The judging Lucy Van Pelts are everywhere, leaving us to just have to work harder to be the Linuses of the world, providing each other with comfort and solutions. I wish I could wrap an America-sized security blanket around you and your family today.

Show Comments ()
Gay Dad Life

Broadway Performer's Surrogacy Journey Briefly Sidetracked — for One Very 'Wicked' Reason

"Broadway Husbands" Stephen and Bret explain the exciting reasons they had to hit pause on their surrogacy journey — but don't worry, they're back on track!

In the latest video of the Broadway Husbands sharing their path to fatherhood, Stephen and Bret explain their hiatus for the past 4 months. The couple have big news to share including a relocation, a job announcement, and the fact that they're getting ready to restart their journey (which they had to take a brief pause from since September).

Watch their video to find out their latest news.

Keep reading... Show less
Gay Dad Life

Top 10 Reasons You Should Date a Gay Dad

Jay Turner lays out the top 10 reasons you should consider dating a single gay dad

We're gay dads. Many of us were married to women, and for various reasons we eventually found ourselves single and looking for companionship from another man. Life is a little more complicated for us because we have kids. But that shouldn't deter you from seeking a relationship with a gay dad. In fact, there are many reasons why we make better partners than men without children. We are generally more mature, responsible, and emotionally available. We are also better communicators.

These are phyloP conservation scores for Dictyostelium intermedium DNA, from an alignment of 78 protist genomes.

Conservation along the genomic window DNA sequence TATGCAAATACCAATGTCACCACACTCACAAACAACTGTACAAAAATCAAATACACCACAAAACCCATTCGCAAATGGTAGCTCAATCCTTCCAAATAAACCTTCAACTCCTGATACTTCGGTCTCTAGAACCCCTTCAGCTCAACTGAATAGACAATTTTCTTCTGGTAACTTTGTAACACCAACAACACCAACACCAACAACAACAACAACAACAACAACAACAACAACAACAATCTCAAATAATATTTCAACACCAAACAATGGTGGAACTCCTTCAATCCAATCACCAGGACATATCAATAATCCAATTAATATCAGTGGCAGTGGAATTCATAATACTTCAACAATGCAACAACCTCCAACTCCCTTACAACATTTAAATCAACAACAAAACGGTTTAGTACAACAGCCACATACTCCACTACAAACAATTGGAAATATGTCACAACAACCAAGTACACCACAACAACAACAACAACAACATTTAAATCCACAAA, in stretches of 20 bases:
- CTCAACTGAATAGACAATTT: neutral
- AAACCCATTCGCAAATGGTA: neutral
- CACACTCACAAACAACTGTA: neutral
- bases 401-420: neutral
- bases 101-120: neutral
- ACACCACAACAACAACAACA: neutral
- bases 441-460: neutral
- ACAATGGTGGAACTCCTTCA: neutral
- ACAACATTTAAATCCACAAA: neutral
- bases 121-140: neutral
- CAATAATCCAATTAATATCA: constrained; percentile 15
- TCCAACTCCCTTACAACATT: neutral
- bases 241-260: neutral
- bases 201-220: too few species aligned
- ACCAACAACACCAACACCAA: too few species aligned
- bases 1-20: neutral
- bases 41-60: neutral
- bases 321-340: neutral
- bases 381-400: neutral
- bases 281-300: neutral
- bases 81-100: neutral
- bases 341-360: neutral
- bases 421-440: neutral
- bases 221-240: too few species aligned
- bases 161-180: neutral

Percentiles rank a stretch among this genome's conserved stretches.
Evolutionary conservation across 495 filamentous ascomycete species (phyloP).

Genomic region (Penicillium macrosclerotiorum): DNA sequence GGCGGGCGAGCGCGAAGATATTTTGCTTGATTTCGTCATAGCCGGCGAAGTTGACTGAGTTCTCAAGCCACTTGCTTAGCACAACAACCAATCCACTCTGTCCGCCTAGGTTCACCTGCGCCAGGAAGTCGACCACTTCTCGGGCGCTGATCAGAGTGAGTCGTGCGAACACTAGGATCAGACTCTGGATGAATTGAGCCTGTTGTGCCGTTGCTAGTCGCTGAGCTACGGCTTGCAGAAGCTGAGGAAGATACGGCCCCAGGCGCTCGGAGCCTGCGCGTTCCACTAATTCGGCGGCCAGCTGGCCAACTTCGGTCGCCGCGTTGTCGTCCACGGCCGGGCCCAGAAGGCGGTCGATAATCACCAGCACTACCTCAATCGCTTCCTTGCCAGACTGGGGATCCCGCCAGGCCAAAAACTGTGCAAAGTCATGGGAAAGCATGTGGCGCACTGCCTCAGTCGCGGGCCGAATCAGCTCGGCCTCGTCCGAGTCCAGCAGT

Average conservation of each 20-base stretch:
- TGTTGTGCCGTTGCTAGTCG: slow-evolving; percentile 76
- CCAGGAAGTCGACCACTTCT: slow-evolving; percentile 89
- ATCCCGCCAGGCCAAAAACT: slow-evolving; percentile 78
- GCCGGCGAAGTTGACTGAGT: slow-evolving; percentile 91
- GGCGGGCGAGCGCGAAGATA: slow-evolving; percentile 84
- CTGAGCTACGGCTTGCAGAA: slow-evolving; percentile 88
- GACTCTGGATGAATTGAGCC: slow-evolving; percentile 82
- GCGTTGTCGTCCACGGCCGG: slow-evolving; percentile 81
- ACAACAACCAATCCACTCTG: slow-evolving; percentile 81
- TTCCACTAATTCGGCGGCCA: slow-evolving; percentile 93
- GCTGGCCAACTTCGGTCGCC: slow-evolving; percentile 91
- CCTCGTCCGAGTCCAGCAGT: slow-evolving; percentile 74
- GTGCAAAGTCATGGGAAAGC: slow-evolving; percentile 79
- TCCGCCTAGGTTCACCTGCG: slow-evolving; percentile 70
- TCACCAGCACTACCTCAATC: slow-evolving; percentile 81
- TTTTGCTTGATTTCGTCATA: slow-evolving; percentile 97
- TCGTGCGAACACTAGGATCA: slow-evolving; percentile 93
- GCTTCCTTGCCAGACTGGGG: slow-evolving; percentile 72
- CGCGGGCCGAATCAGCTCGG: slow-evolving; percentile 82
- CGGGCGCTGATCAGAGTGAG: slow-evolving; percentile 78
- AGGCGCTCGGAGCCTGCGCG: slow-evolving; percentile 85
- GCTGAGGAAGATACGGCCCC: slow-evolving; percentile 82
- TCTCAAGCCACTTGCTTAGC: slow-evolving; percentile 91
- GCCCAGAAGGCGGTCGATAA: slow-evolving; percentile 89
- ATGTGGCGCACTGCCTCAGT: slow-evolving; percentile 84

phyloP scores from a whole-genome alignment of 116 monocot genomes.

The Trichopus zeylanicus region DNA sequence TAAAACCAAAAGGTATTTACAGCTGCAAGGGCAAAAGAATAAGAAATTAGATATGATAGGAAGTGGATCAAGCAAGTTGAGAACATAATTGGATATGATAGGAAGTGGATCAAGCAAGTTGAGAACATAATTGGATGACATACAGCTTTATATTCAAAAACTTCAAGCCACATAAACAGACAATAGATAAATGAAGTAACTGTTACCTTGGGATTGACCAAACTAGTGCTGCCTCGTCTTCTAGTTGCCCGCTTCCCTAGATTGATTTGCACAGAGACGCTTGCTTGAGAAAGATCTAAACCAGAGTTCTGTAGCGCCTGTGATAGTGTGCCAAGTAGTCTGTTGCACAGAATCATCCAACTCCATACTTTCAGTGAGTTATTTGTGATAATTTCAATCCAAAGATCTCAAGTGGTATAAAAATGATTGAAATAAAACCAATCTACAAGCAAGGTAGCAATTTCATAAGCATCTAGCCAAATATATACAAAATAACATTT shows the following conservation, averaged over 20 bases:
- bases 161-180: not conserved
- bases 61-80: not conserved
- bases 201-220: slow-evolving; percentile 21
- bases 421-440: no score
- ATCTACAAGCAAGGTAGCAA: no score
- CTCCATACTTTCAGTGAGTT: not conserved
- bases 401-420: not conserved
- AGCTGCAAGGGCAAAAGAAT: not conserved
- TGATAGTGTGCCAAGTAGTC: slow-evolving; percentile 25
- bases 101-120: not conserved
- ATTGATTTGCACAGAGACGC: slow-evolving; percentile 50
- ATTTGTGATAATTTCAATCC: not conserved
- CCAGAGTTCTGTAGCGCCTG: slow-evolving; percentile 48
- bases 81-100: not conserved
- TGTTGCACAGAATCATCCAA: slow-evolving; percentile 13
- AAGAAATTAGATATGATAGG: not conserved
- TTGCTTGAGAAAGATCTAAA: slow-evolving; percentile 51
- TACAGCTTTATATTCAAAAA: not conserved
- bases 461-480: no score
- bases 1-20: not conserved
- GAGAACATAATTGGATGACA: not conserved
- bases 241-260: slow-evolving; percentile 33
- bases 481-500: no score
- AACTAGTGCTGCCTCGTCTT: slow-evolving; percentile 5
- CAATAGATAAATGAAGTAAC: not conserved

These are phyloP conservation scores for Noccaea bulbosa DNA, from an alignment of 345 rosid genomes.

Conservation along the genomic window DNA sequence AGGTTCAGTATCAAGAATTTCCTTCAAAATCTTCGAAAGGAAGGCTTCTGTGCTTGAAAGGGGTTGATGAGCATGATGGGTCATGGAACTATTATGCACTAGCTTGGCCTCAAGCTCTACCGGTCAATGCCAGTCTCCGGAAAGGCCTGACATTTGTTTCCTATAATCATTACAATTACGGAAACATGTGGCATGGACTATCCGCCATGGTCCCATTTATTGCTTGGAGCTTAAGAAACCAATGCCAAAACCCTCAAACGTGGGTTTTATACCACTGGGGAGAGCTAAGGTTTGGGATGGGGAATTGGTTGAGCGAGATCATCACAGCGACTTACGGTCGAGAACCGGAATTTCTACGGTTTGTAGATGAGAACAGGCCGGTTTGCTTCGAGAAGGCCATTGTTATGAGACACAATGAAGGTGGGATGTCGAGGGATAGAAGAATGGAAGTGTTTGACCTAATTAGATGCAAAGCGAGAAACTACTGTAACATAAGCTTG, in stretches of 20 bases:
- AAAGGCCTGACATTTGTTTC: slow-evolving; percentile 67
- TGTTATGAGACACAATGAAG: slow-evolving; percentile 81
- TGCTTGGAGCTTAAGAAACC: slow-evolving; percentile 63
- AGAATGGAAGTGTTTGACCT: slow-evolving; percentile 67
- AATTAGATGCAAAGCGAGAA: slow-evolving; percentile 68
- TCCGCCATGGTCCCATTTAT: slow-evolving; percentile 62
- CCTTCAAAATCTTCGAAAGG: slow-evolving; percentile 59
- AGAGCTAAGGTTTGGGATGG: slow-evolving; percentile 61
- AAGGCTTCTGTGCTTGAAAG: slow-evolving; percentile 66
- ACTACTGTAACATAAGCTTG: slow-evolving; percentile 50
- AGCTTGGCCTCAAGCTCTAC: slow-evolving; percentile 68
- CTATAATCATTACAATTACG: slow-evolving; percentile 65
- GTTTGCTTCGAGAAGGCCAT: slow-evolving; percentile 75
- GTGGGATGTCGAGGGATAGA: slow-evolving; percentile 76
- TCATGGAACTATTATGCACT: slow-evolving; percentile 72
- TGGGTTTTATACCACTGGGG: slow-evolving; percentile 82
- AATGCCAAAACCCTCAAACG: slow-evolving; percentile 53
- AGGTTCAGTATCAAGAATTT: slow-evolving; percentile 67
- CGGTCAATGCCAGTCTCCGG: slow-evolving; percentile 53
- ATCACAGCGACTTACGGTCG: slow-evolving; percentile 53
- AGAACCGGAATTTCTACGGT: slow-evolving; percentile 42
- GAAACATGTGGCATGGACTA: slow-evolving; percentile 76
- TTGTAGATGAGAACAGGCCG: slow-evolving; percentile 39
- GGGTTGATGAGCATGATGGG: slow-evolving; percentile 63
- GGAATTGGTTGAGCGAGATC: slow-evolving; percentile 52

Here are the top ten reasons why you should date a gay dad:

Keep reading... Show less
Gay Dad Life

Karamo Brown Co-Writes Children's Book with Son, Jason

The 'Queer Eye' star and his son named the story on a family mantra: You are Perfectly Designed

When his sons, Jason and Chris, were young, "Queer Eye" Star Karamo Brown repeated the same saying to them: "You are perfectly designed."

That mantra is now a Children's Book, cowritten by Karamo and his 22-year-old son, Jason, who used to come how and "say things like, 'I don't want to be me, I wish I was someone else, I wish I had a different life." As a parent, that "broke my heart," Karamo told Yahoo! Lifestyle. "I would say to him, 'You are blessed and you are perfect just the way you are,' as a reminder that you have been given so much and you should be appreciative and know that you're enough — I know that the world will try to tear you down, but if you can say to yourself, 'I am perfectly designed,' maybe it can quiet out some of those negative messages."

The illustrations, by Anoosha Syed, also make a point of displaying families of a variety of races and sexual orientations throughout the book.